rswain3 (author)2015-03-30

Use a Sawzall and cut the nails in between the top 1x6 and the frame of the pallet. It works so much better and you salvage all the wood.

baecker03 (author)2014-08-28

you can buy a punch and knock the nails out from the opposite side, also can grind the heads off

BH92 (author)baecker032015-03-02

you can't drive the nails back, the nails has barbs on them and if you would try to hammer them back out from the opposit side the EjjiFM will fold out and tare the wood even more, so i would rather cut the nails with a metal saw blade...

morganin (author)2015-01-16

I found a youtube video today that showed me how to dismantle pallets with a rubber mallet and a block of wood. Flip the pallet upside down and prop it up. Bang the wood block into the slats right next to the support beams. They came apart fast and in tact. I plan to build 2 of these and mod it into a kitchen island.

ClenseYourPallet (author)2015-01-14

Great job!

bcktrayn (author)2014-09-13

Great looking workbench!

bcktrayn (author)bcktrayn2014-09-27

I tweaked your design a bit, but still used salvaged material, besides the legs.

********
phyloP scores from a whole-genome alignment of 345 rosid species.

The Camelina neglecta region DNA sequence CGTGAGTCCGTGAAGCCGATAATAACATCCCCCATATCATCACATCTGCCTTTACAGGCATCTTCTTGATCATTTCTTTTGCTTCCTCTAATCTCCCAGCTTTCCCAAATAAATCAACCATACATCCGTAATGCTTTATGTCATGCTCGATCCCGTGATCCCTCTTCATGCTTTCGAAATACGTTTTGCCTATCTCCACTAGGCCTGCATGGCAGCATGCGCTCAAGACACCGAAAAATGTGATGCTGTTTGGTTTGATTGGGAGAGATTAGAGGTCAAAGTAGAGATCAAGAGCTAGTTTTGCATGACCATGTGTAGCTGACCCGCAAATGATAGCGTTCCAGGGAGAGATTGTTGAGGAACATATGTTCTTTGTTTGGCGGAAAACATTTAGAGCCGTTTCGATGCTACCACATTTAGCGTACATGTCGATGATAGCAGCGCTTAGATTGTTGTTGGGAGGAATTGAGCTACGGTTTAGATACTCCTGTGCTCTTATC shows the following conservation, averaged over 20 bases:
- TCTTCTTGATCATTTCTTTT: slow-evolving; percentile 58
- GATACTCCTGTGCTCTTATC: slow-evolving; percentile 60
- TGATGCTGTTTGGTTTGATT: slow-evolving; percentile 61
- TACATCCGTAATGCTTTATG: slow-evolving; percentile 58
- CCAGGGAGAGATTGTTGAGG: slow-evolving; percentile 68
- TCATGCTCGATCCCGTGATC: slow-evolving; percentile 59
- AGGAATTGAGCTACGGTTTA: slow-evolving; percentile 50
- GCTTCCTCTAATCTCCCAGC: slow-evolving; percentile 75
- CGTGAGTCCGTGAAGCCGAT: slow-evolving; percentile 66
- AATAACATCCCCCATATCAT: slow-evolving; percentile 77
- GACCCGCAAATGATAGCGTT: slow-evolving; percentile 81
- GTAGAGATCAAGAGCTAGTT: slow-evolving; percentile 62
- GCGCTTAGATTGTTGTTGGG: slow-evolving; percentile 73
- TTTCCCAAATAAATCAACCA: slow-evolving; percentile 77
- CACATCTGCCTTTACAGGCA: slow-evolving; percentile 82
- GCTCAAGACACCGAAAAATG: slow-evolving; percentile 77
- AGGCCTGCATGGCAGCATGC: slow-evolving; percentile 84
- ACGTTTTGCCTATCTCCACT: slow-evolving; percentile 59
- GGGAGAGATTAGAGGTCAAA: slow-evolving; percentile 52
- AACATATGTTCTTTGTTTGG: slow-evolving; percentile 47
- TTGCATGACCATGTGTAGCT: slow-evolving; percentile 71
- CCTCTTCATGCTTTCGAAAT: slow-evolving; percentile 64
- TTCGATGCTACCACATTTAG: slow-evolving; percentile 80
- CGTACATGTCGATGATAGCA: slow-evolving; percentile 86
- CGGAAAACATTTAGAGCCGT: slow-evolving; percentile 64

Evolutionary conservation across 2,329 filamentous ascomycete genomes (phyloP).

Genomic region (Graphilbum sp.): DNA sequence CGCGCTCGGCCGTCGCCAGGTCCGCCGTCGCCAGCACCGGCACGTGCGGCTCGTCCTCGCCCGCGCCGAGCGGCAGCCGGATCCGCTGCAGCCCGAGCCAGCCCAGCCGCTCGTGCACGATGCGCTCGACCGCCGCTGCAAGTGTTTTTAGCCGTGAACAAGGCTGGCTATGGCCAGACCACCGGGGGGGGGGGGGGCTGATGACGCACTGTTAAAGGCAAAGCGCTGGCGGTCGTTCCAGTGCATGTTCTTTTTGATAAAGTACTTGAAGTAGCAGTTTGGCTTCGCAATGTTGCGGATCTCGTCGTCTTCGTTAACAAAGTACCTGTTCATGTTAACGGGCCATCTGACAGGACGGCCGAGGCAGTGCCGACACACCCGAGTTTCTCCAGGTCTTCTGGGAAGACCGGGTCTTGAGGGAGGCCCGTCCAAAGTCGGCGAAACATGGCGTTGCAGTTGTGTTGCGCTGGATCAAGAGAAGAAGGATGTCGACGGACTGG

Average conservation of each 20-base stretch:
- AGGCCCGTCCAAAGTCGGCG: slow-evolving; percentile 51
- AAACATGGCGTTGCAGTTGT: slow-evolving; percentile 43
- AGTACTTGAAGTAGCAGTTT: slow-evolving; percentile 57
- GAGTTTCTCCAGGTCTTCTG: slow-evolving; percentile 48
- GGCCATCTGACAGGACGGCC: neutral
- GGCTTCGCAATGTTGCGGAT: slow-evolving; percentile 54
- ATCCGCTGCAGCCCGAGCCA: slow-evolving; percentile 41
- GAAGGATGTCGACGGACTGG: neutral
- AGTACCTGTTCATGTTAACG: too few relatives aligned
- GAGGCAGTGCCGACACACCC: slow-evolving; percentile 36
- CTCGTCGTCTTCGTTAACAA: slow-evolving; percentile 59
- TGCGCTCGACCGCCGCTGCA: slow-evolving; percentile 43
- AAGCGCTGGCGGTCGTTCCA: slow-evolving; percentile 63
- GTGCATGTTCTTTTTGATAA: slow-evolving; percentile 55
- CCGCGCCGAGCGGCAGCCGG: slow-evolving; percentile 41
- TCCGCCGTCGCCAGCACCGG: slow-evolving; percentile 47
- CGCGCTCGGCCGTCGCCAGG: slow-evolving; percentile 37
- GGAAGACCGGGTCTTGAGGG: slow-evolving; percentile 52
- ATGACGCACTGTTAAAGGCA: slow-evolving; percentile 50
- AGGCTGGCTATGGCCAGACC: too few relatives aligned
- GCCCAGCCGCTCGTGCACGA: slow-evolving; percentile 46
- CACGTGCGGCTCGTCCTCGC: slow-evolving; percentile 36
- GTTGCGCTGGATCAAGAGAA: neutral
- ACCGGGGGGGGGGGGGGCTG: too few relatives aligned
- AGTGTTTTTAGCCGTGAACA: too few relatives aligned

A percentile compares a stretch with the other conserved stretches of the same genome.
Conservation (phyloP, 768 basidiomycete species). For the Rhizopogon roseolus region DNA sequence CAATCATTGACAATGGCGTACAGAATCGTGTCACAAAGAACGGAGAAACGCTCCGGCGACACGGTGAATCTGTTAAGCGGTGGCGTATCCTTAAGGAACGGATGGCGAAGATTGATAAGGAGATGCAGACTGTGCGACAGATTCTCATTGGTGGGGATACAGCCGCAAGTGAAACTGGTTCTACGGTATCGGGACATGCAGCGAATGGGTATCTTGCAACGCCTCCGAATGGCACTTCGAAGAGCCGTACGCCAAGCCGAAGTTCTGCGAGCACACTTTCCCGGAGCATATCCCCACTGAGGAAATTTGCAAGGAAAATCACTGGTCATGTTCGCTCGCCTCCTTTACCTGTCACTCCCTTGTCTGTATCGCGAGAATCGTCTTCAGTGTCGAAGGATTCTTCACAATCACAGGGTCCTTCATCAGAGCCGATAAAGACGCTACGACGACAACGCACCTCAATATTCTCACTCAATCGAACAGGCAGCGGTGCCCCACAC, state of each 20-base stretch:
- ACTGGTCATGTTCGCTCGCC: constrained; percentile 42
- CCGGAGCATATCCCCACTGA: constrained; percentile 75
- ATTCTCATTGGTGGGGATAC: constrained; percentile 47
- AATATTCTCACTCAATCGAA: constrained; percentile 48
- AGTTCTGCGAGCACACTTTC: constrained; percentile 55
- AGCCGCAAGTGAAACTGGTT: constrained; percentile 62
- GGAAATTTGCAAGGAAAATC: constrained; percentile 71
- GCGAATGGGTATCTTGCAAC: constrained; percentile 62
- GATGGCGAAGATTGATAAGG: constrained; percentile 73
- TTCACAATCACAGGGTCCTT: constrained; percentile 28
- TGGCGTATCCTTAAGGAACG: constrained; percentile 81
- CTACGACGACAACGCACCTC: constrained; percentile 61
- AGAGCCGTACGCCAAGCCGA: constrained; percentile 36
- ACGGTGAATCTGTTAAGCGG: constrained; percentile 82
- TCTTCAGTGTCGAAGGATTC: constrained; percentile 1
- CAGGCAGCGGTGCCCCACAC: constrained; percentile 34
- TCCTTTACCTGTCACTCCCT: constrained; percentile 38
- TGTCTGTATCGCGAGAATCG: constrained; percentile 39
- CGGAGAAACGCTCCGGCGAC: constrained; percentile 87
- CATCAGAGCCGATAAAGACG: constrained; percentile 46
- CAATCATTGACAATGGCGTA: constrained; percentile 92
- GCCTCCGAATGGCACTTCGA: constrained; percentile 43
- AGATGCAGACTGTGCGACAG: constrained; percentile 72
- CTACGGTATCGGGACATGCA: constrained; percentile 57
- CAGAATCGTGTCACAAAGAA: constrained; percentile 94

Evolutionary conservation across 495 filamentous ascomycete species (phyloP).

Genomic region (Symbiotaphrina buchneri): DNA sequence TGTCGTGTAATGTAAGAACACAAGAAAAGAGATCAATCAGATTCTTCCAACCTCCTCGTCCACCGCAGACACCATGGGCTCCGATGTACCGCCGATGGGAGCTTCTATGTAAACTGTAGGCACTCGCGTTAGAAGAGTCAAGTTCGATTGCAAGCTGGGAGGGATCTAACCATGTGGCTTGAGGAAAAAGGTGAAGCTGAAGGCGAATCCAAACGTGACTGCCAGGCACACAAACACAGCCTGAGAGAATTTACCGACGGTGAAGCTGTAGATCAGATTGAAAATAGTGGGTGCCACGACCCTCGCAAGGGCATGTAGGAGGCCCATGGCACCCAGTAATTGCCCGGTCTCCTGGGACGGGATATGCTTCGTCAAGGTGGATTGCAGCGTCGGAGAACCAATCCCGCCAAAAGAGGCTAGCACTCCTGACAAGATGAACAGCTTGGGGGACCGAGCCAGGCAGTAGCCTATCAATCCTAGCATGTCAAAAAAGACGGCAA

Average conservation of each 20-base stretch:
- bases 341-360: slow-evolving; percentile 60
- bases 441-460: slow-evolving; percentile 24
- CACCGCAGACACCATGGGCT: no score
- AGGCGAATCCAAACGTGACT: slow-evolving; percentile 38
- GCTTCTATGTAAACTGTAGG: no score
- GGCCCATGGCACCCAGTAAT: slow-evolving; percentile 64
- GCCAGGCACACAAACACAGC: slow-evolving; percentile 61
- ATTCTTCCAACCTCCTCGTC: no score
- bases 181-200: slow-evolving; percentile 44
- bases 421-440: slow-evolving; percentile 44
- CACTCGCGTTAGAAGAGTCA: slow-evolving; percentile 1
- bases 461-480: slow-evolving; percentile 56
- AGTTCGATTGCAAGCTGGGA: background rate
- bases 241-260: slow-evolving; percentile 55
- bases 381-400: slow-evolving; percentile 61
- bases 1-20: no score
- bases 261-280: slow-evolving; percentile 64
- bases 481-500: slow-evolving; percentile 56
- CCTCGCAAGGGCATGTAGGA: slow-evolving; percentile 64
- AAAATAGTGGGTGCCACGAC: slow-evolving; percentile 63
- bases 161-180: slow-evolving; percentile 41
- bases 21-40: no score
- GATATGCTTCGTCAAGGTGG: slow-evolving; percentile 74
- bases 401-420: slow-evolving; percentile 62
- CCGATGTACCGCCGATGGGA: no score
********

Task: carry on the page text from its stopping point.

DrewM1 (author)bcktrayn2015-01-03

Holy crap that looks good.
What stains/oils did you use?

Good mod/colour scheme!

bcktrayn (author)DrewM12015-01-03

I didn't stain it. I used a 10' piece of red cedar for the legs. The rest of the bench is made from a composite wood that was taken out of a dressing room from a hockey arena.

DrewM1 (author)bcktrayn2015-01-03

Well hats off to you anyways,

Great job (and inspiration).

ckeaton (author)2014-11-22

You can take a block and place it underneath the slat you're trying to remove (close to the series of nails to be loosened) make sure the bottom of the block is on the ground. Then take a small sledge hammer and hit the cross board.

fstop570 (author)2014-11-05

How many pallets did you use for this?

carlh86 (author)fstop5702014-11-08

If i remember, I used 2 large pallets and a smaller one. But i did break a lot of the boards breaking them apart, so i bet two large pallets would be enough.